After that, the three returning sports round things out - until the arrival of golf. Tennis is ever-reliable, a doubles game that sees your partner mirroring your moves if you're playing solo, but which benefits from four players - ideally four players who have just had an argument in the real world and want to have a safe space to untangle things.

Tennis feels heavier now that badminton has joined the line-up, but it's still a wonderful quick version of the sport, which captures the delirious thwock of a rubber ball breaking the sound barrier (I know it doesn't, but it feels like it does), and will no doubt become a bit of a go-to when the novelty of other things disperses. I love how grumpy the players are - when they lose a point they get a Peanuts scribble of wordless rage over their heads, and you can see them arguing over calls in the replay. I feel a little of that grumpiness myself when I'm losing. I once read that the founder of Uber was, like, number two rank in Wii Tennis globally. It makes sense. It's a game for sharks.

Tennis is as fantastic as ever.

All of which is to say that Chambara, which is literally more violent, since you hit people with swords, actually feels less violent. This one-on-one game is another delight in online play where there is always a queue of new people to face off against, but it works well when it's just two friends in the living room too. The motion controls are great, probably in part because you recalibrate after each game by pointing your Joy-Con at the screen, and the three styles of play on offer allow things to scale from very simple thwack-and-guard (guarding is handled with a trigger, and allows you to stun your opponent and create an opening) to a mode in which your guards charge up a power move, and a final mode in which you use two swords. I have played several games of two-swords online against people who were really not screwing around. It can be oddly thrilling to see a new foe appear and just see from the way they move their swords that they know exactly what they're doing.

(I also love the Nintendo extras to Chambara - the way the whole thing clearly takes place in a remodelled railway shed, with exposed brick and vaulted ceilings, and the inclusion of a polite little ladder leading from the pool you're knocked into and back to the platform you play on - a lovely piece of world-building that I suspect other teams would forget.)

The final returning sport is bowling, which is as much of a joy as it ever was. Swing the Joy-Con to bowl, don't forget a wrist-strap because people have already smashed their TVs.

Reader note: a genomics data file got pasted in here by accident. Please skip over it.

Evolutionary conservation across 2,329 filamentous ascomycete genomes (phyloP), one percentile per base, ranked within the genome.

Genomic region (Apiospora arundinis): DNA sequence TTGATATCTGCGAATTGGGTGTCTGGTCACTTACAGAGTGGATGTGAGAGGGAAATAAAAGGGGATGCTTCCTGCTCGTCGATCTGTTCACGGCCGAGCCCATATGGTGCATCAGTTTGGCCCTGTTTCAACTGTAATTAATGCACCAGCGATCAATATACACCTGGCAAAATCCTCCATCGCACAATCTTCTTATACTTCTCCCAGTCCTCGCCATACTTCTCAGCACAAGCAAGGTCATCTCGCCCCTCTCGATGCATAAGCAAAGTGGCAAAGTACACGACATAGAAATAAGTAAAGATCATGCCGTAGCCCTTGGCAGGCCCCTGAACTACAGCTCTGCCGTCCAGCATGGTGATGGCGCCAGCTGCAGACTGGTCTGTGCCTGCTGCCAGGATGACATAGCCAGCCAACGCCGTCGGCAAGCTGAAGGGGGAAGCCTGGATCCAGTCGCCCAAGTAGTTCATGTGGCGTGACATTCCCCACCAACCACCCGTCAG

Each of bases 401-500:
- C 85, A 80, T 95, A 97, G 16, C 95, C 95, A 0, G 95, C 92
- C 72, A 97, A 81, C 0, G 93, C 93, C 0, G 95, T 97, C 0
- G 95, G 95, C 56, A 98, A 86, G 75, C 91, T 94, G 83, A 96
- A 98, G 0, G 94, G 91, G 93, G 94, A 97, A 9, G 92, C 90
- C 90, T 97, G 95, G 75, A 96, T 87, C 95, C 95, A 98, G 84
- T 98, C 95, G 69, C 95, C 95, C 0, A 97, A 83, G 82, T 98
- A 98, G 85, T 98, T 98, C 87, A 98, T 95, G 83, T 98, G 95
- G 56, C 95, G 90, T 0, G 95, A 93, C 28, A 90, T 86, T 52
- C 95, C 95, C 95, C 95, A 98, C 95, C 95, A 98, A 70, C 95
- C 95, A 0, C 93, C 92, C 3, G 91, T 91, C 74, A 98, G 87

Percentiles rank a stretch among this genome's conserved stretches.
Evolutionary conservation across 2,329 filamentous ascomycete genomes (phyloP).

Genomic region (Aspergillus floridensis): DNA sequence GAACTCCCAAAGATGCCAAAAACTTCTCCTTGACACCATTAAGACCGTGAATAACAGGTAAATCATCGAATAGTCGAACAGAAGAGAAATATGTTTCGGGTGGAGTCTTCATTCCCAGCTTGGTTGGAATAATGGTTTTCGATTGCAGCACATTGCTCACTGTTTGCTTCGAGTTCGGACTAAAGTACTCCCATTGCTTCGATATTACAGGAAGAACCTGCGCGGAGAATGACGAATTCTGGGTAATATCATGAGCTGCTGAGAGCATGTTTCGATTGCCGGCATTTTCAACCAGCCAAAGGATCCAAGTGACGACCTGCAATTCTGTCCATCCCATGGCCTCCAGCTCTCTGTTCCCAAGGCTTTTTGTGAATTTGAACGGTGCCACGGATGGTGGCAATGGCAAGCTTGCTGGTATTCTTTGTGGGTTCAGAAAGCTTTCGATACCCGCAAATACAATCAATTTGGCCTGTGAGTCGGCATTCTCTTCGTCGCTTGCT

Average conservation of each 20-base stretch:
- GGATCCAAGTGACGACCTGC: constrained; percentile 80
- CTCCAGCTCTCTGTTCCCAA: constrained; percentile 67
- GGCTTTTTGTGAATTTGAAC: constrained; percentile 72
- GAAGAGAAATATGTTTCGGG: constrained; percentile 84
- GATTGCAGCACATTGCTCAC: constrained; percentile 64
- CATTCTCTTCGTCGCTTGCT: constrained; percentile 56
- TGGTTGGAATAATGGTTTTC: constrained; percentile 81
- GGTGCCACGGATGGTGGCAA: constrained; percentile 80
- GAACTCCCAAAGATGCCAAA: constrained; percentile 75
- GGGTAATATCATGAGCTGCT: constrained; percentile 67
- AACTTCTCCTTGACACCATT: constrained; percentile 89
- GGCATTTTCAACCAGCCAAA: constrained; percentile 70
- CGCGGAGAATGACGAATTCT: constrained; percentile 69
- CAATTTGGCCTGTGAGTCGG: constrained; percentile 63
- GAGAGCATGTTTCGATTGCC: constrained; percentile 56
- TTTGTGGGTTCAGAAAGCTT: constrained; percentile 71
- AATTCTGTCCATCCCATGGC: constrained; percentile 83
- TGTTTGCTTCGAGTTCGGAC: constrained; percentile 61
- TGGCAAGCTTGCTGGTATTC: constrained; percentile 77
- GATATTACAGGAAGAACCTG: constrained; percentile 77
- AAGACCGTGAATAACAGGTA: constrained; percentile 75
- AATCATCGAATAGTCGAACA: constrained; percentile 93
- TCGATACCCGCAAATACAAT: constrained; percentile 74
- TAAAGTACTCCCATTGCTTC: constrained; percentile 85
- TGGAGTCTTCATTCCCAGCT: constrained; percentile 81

Two things I would mention about bowling and I'll be brief because I'm running long: there's an additional mode in which you have obstacles on the lanes and moving platforms, which I don't enjoy much, but probably because I'm bad at it - my daughter absolutely adores it. And then there's online, which has a dazzling 16 players competing simultaneously, the lowest scorers getting knocked out after each round. It's a rush - a proper rush - to see that many players joining in match-making, but having played quite a few games I also suspect a lot of these players are bots. Hopefully that's just because it's early days.

Bowling remains a treat.

Online is interesting, I think: all of the games benefit from it, but I've also had a lot of fun playing locally before online was available to reviewers. Part of me believes that this series will always be a local game, which is probably why you can only earn items for your Sportsmates avatars - they are more charming than I expected, with a touch of Animal Crossing to the faces, and besides, you can still import the odd Mii - by playing online and levelling up. It's a less-than generous system, it must be said, with slow levelling and then a randomisation to what you get, as you choose a pack of items and the game then selects a specific item from it for you.

Ultimately, though, these games are so refined, and delivered with such odd, coffee-shop-and-library charm, that it doesn't matter how you play. My daughter is of the age where she completely missed the Wii, so when this new game arrived and we started moving the furniture around, she didn't have a clue what we were up to. But that afternoon we must have played together for hours, with breaks for when a diving header animation made her laugh so much she needed her breath back. The whole thing was intoxicating.

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About the Author
Christian Donlan avatar

Christian Donlan

Features Editor

Christian Donlan is a features editor for Eurogamer. He is the author of The Unmapped Mind, published as The Inward Empire in the US.